a. Understand their spending power. The millennial generation is still young, with the majority still quite a ways away from the full buying power that comes in later stages of life. That gives national parks a unique opportunity in the form of affordability. Push the fact that national parks are an affordable way to take a vacation, often entry and camping fees costing a fraction of what a vacation to a city would cost.

b. Expand your presence on social media, Google and other digital platforms. Millennials are the first generation to be fully connected for most of their lives. As such, they operate and find information on non-traditional platforms, such as Snapchat, search engines and websites. A strong digital presence will go a long way in attracting millennials to your national park. Ensure you’re consistently posting on a variety of social media platforms, keep your national park website up-to-date with optimal keywords and take advantage of review sites like Yelp. Making your park easily accessible online is key to driving a younger crowd to your park

c.Don’t fight their desire to be connected. Millennials as a generation have been defined by their keen ability and strong desire to stay connected. if you’re trying to attract this type of visitor, this should be at the forefront of your mind. Take the time to develop experiences that are exciting to millennials, such as gorgeous hikes, biking trails, dog areas and, yes, even WiFi zones so they can stay in touch with friends and families. They may even post on their social media accounts and tag your park, increasing your reach into their network. For those that are marketing national parks, don’t fight their desire to stay connected, embrace it.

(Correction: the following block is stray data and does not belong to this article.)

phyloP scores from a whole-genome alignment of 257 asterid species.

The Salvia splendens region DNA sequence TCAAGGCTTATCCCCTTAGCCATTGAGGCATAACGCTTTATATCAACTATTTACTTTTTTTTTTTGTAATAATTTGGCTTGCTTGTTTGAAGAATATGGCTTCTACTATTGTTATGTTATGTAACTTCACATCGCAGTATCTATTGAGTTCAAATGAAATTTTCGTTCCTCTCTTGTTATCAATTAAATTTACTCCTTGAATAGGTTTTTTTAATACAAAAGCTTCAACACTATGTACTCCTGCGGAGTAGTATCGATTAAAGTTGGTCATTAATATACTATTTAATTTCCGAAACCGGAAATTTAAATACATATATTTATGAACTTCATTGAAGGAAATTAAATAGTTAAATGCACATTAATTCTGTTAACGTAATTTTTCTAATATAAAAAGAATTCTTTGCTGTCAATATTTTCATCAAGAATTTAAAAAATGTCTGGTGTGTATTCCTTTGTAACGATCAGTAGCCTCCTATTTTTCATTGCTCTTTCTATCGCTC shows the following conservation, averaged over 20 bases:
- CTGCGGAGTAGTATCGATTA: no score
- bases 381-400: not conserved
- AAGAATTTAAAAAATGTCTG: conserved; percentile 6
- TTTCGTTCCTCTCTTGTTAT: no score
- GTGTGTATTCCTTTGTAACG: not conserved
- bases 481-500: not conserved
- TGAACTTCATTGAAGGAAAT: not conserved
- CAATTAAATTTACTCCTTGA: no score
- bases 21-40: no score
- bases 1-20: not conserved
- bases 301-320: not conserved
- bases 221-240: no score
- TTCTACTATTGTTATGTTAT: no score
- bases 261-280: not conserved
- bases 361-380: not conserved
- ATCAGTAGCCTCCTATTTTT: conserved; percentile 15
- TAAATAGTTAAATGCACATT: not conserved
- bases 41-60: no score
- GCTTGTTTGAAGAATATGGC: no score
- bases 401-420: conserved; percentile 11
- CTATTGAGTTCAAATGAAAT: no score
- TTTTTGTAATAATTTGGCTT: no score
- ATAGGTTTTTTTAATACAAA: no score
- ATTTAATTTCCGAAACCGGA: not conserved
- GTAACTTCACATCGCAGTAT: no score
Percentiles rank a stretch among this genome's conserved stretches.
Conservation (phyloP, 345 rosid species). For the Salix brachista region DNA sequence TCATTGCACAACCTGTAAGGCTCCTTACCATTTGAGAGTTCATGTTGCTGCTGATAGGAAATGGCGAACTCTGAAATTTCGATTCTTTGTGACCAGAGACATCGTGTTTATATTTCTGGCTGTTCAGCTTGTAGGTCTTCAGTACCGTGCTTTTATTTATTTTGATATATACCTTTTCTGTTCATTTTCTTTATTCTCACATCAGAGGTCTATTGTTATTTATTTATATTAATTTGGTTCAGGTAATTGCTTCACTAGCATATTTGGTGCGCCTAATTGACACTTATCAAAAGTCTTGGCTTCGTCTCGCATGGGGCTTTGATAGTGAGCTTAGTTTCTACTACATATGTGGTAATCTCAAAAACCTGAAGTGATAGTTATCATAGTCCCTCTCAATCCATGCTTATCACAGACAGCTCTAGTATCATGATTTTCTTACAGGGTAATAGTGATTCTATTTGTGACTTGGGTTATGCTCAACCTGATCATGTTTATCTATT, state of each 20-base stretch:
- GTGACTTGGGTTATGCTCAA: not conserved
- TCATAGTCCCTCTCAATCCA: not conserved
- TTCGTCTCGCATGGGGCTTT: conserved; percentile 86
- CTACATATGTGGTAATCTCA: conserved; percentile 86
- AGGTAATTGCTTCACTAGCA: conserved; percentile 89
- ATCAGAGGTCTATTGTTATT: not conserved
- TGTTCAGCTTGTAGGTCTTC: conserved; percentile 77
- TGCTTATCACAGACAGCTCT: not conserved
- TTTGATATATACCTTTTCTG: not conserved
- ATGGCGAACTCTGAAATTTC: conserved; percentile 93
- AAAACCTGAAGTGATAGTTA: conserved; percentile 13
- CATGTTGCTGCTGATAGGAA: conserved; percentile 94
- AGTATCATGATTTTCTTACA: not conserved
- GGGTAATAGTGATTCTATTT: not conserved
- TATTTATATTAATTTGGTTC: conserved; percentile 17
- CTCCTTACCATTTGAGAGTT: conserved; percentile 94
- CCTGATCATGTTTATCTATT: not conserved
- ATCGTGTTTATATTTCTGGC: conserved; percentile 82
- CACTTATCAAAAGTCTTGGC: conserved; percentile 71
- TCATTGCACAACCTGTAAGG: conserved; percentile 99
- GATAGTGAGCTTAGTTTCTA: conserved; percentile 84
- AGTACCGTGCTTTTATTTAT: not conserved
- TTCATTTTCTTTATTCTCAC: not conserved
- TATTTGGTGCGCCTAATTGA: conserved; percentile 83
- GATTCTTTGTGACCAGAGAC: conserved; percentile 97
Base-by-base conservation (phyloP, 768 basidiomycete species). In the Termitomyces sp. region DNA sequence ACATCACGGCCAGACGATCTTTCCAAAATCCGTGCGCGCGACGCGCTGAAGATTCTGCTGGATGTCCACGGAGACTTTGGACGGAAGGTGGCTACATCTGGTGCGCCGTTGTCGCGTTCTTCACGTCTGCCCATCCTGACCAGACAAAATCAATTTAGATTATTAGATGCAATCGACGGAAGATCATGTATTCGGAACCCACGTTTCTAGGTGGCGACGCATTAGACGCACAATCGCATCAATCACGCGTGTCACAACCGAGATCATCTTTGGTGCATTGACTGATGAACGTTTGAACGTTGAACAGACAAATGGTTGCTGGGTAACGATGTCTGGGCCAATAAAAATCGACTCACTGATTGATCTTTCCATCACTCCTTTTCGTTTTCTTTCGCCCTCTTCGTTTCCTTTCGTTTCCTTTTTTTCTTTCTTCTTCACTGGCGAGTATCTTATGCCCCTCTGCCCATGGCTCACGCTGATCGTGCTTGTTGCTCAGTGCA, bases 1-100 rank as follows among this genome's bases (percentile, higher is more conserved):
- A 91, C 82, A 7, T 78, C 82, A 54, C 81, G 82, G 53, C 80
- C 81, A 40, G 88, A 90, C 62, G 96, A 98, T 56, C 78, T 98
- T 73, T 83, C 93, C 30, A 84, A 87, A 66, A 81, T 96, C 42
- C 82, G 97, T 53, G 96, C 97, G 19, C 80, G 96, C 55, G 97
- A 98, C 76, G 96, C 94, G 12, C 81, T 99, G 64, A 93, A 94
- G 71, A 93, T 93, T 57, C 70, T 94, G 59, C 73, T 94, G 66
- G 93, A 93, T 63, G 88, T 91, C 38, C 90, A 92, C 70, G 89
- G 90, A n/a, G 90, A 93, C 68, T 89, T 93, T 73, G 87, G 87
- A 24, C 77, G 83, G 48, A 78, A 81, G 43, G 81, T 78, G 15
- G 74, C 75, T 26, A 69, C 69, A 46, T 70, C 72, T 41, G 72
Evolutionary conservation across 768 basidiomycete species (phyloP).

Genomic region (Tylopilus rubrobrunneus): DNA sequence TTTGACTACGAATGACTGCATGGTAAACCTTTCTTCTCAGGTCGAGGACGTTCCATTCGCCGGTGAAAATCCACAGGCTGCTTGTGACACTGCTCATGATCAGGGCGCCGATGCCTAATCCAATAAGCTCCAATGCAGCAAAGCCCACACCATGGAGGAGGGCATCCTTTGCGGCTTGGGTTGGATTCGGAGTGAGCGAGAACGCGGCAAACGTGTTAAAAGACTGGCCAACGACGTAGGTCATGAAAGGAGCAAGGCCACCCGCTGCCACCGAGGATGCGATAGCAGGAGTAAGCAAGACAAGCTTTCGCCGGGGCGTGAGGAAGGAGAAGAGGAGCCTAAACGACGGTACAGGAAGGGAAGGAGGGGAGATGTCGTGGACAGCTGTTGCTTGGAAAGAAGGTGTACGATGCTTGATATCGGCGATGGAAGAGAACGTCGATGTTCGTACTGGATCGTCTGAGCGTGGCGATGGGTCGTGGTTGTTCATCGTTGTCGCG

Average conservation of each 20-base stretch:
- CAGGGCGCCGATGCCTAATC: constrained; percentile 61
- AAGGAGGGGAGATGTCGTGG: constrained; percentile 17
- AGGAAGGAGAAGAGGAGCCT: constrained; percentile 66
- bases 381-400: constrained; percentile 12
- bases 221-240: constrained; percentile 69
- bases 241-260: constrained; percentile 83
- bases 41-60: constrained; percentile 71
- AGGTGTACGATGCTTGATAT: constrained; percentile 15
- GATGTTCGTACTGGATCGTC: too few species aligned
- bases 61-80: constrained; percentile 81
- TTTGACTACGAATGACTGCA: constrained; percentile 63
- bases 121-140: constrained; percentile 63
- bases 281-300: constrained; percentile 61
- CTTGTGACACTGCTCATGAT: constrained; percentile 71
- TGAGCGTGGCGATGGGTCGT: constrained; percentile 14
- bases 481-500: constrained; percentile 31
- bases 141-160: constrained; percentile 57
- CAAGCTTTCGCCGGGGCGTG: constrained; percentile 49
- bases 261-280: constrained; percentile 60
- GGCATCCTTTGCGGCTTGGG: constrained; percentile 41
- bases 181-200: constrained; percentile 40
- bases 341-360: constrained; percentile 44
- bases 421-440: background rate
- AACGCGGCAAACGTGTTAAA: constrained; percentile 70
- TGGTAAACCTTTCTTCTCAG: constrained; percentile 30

Use the resources below to learn more about marketing to millennials

4. Give Visitors a Memory with Custom Merchandise

Unique Memorabilia is perhaps the biggest seller in a national park gift shop. Visitors love to bring a little piece of your park home with them to commemorate their trip. Give them the opportunity to do just that by selling customized merchandise that they can’t get anywhere else. Not only will you have more money to put towards conservation efforts, you’ll enjoy a boost of impressions every time your merchandise is used outside of your park.

As a national park, there are a ton of merchandise opportunities — from branded clothing to posters and prints to ornaments and much, much more. Perhaps the most popular national park memorabilia is a custom-branded ceramic mug. A handcrafted mug with your logo prominently integrated on the front is an attractive addition to any tourist shop.

If you’re looking for high-quality national park mugs, Deneen Pottery hand-crafts mugs that are personalized to your design, choice shape and glaze color. Not only will you create a new line of revenue, you’ll also enjoy working with this second generation family business is dedicated to craftsmanship, quality and integrity. Not to mention the many marketing benefits that come from your visitors using a mug at home or in the office for years to come.